Lolich is third in career strikeouts among all lefthanders, following Steve Carlton and Randy Johnson. He is still the only southpaw to win three complete games in a single World Series.
Glancing Back, and Remembering Denny McLain
In the last half of the 1960s, no American League pitcher was more dominant, or more flamboyant, than the hard-throwing Denny McLain. He was the first major league pitcher in 34 years to win 30 or more games in a single season. And he will probably be the last for years to come.
Since 1968, no major league pitcher has replaced McLain as the last of the 30-game winners. With 100-pitch limits, four-to-five days of rest between starts, and inning-by-inning relief specialists, it’s highly unlikely that a contemporary 30-game winner will – or can – emerge.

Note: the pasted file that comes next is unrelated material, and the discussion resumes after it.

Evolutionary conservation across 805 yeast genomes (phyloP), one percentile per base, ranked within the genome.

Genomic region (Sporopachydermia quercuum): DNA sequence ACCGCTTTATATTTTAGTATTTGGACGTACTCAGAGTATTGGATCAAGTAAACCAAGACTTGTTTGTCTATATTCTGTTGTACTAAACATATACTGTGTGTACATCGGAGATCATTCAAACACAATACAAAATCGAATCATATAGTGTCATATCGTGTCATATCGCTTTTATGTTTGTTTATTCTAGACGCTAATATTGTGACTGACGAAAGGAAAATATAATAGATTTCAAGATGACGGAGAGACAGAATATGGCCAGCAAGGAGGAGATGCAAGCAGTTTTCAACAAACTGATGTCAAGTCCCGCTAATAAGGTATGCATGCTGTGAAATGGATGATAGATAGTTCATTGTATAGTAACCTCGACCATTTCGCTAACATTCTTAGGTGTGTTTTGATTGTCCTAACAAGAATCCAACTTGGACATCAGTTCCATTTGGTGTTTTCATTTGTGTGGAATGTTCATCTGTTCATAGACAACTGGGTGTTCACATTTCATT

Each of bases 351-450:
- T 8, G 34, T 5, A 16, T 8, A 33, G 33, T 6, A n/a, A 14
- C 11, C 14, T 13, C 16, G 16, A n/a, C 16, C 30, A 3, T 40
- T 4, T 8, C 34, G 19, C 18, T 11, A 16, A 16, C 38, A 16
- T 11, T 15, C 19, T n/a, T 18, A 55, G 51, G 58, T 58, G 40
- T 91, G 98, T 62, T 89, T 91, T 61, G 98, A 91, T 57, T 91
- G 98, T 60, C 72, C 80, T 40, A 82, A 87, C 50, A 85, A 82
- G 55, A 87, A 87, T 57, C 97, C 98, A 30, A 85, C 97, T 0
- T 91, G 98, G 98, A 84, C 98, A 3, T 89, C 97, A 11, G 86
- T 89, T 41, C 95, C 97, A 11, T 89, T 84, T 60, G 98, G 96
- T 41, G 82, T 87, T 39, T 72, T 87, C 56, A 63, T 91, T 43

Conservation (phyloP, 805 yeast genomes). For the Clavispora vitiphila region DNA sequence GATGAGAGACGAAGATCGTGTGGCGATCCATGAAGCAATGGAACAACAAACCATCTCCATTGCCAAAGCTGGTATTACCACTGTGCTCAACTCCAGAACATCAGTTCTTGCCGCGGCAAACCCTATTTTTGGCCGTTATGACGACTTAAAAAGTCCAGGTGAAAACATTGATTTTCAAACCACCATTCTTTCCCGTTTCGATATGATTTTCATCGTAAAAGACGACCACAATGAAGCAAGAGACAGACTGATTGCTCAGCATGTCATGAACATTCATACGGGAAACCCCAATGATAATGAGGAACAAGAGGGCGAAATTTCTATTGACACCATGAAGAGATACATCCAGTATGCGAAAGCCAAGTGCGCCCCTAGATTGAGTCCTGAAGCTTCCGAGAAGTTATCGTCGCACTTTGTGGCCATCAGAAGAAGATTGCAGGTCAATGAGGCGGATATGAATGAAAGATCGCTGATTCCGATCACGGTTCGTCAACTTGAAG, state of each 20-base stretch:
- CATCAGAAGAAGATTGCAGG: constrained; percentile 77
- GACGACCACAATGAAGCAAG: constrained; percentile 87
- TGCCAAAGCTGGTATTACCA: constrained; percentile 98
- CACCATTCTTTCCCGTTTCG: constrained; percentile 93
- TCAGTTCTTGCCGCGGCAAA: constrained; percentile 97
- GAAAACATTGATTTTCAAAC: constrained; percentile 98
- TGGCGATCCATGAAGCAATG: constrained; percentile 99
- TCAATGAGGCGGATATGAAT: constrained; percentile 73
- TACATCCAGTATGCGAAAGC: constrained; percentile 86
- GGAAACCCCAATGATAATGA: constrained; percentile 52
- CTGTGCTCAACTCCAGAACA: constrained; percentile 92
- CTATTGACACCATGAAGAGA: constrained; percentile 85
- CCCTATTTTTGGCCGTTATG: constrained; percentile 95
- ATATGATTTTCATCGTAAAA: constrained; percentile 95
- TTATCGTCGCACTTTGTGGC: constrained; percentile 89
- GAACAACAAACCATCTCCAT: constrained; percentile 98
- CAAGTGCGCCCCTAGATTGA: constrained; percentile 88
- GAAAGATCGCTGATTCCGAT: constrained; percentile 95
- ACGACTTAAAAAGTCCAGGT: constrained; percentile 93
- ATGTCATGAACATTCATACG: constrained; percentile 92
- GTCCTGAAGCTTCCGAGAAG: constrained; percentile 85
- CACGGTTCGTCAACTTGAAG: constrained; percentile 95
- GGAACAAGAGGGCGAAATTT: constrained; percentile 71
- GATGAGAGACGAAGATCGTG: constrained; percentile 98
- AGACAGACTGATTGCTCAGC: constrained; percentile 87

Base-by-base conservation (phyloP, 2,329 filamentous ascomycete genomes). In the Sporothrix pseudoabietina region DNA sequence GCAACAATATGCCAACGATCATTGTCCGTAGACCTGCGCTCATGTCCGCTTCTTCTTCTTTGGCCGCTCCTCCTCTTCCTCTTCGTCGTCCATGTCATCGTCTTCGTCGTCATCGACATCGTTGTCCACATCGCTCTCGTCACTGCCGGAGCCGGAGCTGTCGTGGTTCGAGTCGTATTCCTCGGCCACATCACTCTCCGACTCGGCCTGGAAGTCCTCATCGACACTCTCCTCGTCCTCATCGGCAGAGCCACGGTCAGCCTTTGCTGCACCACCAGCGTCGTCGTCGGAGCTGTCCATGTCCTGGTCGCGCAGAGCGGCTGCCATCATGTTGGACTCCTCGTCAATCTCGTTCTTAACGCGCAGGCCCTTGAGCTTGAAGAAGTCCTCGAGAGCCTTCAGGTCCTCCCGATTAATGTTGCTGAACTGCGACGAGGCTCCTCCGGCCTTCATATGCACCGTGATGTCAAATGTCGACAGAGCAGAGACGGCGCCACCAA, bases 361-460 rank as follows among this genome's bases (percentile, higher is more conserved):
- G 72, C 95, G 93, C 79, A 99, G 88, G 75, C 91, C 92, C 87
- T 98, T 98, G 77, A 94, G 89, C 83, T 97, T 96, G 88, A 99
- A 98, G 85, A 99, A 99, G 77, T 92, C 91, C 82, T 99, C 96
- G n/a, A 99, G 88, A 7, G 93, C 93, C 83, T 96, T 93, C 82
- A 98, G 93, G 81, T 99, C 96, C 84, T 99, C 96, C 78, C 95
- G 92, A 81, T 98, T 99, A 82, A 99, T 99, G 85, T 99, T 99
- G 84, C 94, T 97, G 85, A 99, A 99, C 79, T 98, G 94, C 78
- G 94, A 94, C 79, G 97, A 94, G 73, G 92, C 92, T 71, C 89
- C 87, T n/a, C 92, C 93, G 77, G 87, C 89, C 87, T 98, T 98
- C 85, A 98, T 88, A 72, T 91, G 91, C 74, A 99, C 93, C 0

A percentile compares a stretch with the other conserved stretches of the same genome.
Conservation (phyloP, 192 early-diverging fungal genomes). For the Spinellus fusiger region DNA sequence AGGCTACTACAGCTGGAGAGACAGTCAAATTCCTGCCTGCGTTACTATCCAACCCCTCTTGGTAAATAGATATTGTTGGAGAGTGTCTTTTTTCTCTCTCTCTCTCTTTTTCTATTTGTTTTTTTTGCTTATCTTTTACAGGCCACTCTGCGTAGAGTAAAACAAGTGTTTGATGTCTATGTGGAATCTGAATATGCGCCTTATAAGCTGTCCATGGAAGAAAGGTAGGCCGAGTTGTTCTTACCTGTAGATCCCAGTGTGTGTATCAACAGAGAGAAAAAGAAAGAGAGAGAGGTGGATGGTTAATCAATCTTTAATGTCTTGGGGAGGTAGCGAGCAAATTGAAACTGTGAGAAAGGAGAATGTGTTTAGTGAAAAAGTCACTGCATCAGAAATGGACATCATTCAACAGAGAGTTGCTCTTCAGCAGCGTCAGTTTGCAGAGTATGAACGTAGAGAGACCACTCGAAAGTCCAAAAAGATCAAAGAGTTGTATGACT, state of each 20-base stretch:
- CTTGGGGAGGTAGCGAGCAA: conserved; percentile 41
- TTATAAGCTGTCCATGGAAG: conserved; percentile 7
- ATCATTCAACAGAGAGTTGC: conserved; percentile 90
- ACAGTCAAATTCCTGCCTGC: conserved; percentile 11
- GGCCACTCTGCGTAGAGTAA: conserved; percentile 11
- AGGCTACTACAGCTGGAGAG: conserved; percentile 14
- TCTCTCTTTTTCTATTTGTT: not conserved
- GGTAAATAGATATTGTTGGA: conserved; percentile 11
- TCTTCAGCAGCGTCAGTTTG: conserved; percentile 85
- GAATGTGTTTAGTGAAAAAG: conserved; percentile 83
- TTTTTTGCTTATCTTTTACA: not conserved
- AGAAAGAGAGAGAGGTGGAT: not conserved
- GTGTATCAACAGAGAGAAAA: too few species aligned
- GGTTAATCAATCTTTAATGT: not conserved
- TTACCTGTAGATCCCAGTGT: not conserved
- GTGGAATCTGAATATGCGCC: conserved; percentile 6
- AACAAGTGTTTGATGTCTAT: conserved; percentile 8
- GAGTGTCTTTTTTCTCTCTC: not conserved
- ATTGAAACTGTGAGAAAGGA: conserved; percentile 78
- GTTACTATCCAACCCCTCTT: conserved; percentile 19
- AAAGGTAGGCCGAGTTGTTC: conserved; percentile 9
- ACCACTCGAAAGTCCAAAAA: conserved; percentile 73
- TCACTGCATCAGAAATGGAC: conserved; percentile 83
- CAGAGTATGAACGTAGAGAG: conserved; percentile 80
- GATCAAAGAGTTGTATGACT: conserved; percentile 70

Yet are McLain’s accomplishments on the field celebrated today at any level of professional baseball? Hardly. His legal problems, both during his playing career and afterward, have almost completely wiped out major league baseball’s willingness to recognize what he accomplished on the pitching mound during the mid-to-late 1960s.
McLain was signed by the Chicago White Sox in 1962. Selected on waivers by the Detroit Tigers prior to the 1963 season, he won 18 games in the Tigers’ minor league system and made his major league debut at the end of that season, pitching a complete game with eight strikeouts to beat the White Sox 4-3.
His breakout season was 1965, when McLain went 16-6 with a 2.61 ERA. In a relief appearance against the Boston Red Sox on June 15, 1965, McLain struck out 14 batters in 6.2 innings, including the first seven he faced.
McLain won 20 games in 1966 and 17 in 1967. In both of those years, he led the American League in home runs allowed, a feat he repeated in 1968.